Last July, my husband Jake and I decided to start trying for another baby because our first son was going to be turning two and we knew we wanted our children to be close in age. In August, we found out that Jake had received a job he really wanted and that we would be moving farther north in our state. So, we resolved to hold off on the trying. Little did we know, however, we were actually adding in another addition on the move.
Our pregnancies weren’t easy ones as we had lost two babies before having our son. I have a condition known as MTHFR (Methylenetectrahydrofolate reductase) which is a rare genetic defect that can lead to complications in pregnancy. It is the name of a gene that produces an enzyme, also called MTHFR. If a person carries it, it can result in hyperhomocytenemia. That is an elevated level of homocysteine found in blood plasma. It also can affect the ability to absorb folate. On top of that, it can cause recurrent losses (which we had), Down syndrome and other complications.
Since we had to be cautious with the MTHFR, and because of the previous losses and the tough time we had with the last pregnancy and delivery, we knew it would not be an easy journey. Pregnancy this time meant Lovenox injections every day in my stomach for blood clotting, baby aspirin for the same thing, Folgard- which was 4 times the normal dose of folic acid, prenatals and progesterone. Even though it seemed like a lot, for us, it was such a small task to ensure that our little one would make it into the world healthy.
We started all the normal doctor visits and were able to hear the heartbeat. The baby was growing wonderfully and at our 16 week ultrasound, we were told we were having a girl. When our 20 week ultrasound rolled around, I was alone when I got surprising news, our little girl was actually a little guy!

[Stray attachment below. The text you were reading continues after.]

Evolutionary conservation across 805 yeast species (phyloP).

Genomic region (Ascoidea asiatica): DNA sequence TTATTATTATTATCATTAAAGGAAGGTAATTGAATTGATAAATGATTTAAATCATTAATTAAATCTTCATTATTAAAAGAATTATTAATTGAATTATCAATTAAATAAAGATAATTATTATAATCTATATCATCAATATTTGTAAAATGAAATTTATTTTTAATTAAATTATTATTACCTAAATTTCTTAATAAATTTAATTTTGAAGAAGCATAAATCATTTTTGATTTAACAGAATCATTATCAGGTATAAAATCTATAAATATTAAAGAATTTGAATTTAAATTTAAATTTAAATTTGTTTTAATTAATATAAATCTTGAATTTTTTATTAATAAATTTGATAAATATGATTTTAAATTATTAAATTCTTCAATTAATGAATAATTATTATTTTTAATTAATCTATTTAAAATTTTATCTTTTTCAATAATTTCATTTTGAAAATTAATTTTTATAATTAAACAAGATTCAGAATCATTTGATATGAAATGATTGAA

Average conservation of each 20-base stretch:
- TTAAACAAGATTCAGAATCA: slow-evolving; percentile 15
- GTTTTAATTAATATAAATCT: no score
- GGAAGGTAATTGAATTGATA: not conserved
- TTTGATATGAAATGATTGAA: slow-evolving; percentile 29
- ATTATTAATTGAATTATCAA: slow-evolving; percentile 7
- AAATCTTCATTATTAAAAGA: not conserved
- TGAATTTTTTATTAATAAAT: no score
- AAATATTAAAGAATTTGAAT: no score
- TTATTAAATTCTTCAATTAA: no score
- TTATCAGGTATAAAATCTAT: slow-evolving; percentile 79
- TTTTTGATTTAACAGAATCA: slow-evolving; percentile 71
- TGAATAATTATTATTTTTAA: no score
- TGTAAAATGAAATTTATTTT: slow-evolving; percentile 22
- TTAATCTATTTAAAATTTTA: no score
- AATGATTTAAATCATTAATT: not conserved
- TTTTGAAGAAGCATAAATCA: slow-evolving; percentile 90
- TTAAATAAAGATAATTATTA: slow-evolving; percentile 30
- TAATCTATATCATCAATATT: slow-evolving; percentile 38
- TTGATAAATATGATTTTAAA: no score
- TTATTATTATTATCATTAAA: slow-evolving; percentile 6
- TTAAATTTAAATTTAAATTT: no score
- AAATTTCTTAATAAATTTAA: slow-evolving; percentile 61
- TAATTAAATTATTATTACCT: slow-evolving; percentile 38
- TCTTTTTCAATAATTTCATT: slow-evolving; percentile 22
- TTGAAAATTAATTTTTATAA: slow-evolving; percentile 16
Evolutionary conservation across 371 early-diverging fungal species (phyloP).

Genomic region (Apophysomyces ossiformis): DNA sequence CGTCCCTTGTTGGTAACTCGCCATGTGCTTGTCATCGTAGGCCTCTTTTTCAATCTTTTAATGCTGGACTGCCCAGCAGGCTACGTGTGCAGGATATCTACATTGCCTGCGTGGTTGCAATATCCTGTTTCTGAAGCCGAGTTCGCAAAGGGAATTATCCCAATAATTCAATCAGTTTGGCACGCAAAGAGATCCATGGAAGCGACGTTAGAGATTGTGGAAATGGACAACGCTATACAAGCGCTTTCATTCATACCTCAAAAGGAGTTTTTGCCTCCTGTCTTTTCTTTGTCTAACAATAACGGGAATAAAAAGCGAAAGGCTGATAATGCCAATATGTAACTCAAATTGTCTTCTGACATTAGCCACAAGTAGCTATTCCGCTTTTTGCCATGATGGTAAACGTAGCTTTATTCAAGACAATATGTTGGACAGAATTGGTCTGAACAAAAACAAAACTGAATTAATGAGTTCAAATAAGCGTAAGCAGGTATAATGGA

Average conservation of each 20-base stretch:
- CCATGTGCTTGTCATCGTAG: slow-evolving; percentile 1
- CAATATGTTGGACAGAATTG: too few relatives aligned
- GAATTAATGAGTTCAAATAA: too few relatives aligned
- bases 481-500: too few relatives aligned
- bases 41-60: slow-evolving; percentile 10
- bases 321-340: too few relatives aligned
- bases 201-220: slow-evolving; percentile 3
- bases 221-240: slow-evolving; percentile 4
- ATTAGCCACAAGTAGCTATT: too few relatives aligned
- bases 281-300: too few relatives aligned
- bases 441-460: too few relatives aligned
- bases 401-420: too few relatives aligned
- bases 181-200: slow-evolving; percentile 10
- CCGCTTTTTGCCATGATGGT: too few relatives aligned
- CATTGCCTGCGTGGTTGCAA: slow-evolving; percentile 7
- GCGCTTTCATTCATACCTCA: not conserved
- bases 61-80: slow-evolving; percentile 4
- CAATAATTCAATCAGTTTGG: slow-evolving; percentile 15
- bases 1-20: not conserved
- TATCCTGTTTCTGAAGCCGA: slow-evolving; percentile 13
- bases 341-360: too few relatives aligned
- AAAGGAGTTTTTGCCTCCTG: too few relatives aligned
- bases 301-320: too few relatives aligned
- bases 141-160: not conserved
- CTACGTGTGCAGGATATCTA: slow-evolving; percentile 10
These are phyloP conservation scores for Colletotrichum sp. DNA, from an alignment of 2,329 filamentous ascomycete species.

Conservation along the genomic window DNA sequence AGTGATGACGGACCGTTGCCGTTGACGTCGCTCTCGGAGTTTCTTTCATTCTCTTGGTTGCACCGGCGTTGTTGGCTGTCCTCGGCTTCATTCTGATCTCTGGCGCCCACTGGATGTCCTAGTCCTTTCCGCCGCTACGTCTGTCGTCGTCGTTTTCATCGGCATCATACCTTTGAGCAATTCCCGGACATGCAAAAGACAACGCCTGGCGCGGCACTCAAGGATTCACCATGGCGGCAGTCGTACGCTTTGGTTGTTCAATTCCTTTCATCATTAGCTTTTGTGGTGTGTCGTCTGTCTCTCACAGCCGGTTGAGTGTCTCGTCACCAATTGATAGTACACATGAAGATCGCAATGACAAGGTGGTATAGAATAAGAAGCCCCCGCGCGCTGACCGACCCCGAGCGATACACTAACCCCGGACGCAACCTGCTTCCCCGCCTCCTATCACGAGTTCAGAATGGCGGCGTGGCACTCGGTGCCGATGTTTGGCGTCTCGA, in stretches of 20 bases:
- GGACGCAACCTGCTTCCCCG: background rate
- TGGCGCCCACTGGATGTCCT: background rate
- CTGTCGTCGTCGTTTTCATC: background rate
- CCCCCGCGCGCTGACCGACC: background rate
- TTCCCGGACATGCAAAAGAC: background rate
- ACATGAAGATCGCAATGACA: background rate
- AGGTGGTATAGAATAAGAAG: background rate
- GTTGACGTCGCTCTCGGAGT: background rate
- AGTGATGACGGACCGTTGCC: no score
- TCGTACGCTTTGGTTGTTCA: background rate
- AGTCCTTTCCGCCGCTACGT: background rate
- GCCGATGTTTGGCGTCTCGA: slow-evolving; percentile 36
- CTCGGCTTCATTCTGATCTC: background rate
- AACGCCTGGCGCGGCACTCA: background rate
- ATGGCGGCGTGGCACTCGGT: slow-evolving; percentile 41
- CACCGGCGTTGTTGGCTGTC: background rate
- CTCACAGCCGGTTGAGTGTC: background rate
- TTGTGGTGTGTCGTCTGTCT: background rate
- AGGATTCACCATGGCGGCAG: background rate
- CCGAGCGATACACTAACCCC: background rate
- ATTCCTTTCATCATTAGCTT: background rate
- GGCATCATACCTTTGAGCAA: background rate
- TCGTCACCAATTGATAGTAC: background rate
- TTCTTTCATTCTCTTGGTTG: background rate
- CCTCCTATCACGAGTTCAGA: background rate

That wasn’t the only surprise I found out at the visit. I was told that our son had a cyst on his brain and also what appeared to be an amniotic band. My heart sunk as the doctor started explaining things. Tears were flowing down my face and I didn’t have my husband’s hand there to hold. After he was explaining things he kept talking but I don’t think I heard any other words-other than he would be sending me to the University of Virginia for further testing.
“Why?” kept going through my head. Why were we not able to have an easy pregnancy? I was doing everything right—eating right, taking my medicine. I didn’t understand. I kept wondering if my baby was okay? I had to call and tell my husband and I just broke down. I was crying so hard it was hard for him to understand me. I was trying to explain what was going on, what we had to do and what could be an issue.
The amniotic band could cause amputations of limbs, club feet or other complications. The Choroid Plexus Cyst which can be associated with Trisomy 18 is a severe genetic disease. So how was I to wait a week until the next ultrasound? I did know that no matter what they found, we were going to love him. He, in our eyes, would be a gift from God and would cherish the blessing of being parents once again.
The date for our big appointment finally came and as we were on our way, nerves began to take over. Thankfully, Jake and my mom and step-dad were there with me. Once the ultrasound tech started, she said, “That cyst is so small, I can barely see it.” She reassured us that she couldn’t tell us for sure because she wasn’t the doctor, but that in her opinion, she couldn’t see the cyst being an issue. Then she started looking at the questionable band. She was looking for blood flow and let me know that if she could find it through the “band” that it would be an amniotic sheet and not a band. That meant it would not be a big complication as it may only cause him to have to be born by C-section, possibly be delivered preterm, or to be a bit smaller than usual.